- Crest-branded whitening products, including Whitestrips and NightEffects, which helped grow a $50 million niche business in tooth whitening into a $750 million industry in just two years, with P&G grabbing 60 percent of that market.
- Swiffer mop, which pioneered the $900 million global surface-cleaning-system category, a category that virtually didn't exist as recently as 1997, and of which P&G now owns 60 percent.
- Olay skin care products, including Regenerist, a product that captured nearly a 10th of the facial moisturizer market in its first three months, and which, combined with Total Effects, gave P&G a 12-share gain in the category in a single year.
New Offerings With Mass Appeal
The phenomenon of producing successful new offerings with mass appeal is not limited to consumer products. Purchase categories from housing to restaurants to clothing retailers to lifestyle purveyors have all seen their fortunes grow over the years by serving millions of diverse consumers with essentially the same product. New mass-market categories are emerging as well; they're poised to grow quickly and their range includes everything from car sharing to shared personal chefs.
The companies that are meeting with success have altered their strategies to serve today's mass market - a market very different from the one that inspired the first mass-marketing movement. These companies understand that the principles of mass marketing as they knew them no longer apply. They know this because they recognize three major changes that dramatically affect the way in which today's customer must be courted.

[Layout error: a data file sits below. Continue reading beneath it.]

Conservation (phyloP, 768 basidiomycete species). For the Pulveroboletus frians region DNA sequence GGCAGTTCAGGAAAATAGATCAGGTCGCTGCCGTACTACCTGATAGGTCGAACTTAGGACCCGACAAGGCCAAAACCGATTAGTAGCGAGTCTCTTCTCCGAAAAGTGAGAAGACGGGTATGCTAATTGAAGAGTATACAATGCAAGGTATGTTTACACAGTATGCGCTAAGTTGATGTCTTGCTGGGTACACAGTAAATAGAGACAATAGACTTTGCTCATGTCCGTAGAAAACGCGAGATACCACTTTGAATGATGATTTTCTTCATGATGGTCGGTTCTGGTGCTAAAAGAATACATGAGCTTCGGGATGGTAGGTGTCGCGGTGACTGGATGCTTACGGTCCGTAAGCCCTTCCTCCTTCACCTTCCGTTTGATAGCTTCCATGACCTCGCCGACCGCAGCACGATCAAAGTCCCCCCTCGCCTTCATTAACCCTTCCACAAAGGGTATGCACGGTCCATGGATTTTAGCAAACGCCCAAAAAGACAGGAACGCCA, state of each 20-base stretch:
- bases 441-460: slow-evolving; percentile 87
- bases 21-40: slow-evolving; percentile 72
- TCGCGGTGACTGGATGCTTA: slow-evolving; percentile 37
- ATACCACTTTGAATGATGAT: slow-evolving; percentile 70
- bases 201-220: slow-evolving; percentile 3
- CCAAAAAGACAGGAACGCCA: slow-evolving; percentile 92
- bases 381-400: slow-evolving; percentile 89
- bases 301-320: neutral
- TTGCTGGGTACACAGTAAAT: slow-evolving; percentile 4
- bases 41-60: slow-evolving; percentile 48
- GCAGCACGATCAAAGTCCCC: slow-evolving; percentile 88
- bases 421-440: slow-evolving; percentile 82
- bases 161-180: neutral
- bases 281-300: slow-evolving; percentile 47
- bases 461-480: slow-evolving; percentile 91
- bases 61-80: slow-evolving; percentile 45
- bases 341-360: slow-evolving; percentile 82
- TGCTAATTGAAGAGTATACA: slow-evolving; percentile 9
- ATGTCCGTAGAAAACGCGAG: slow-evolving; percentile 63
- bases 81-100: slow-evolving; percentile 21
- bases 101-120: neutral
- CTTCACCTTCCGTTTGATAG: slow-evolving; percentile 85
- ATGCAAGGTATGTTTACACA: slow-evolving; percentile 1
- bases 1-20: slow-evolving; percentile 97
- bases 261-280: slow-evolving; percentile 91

Three Major Changes in Spending
First, today's consumers, en masse, are far more affluent in terms of wealth and income than their predecessors. This is particularly true for a certain segment of upper-income, but not extravagantly rich, households.
Second, consumer spending patterns have changed, despite the increase in affluence. One change is a drastic reduction in per-dollar-of-income spending in the households that have the most. This pullback represents a tremendous challenge for marketers, but also an unprecedented opportunity for those with the right offerings.
Finally, consumers now want more options for spending their growing affluence, beyond traditional luxury offerings. In many cases, offerings perceived as lavish or luxury goods are being rejected outright. Affluent spending is no longer synonymous with luxury spending, and while some companies may achieve a measure of immediate success by shifting to a luxury-goods mentality, that success is unlikely to be broad based or long-lived.
The mass market has changed and continues to change; the rules of marketing must also change if they are to successfully capture today's mass market. Copyright © 2005 Soundview Executive Book Summaries
- Harvard Business Review Press
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- 6.42(w) x 9.52(h) x 1.10(d)
Meet the Author
Paul Nunes is an Executive Research Fellow at Accenture's Institute for High Performance Business in Cambridge, Massachusetts. Brian Johnson is a senior research analyst at Sanford C. Bernstein & Co., an investment research and management firm in New York City.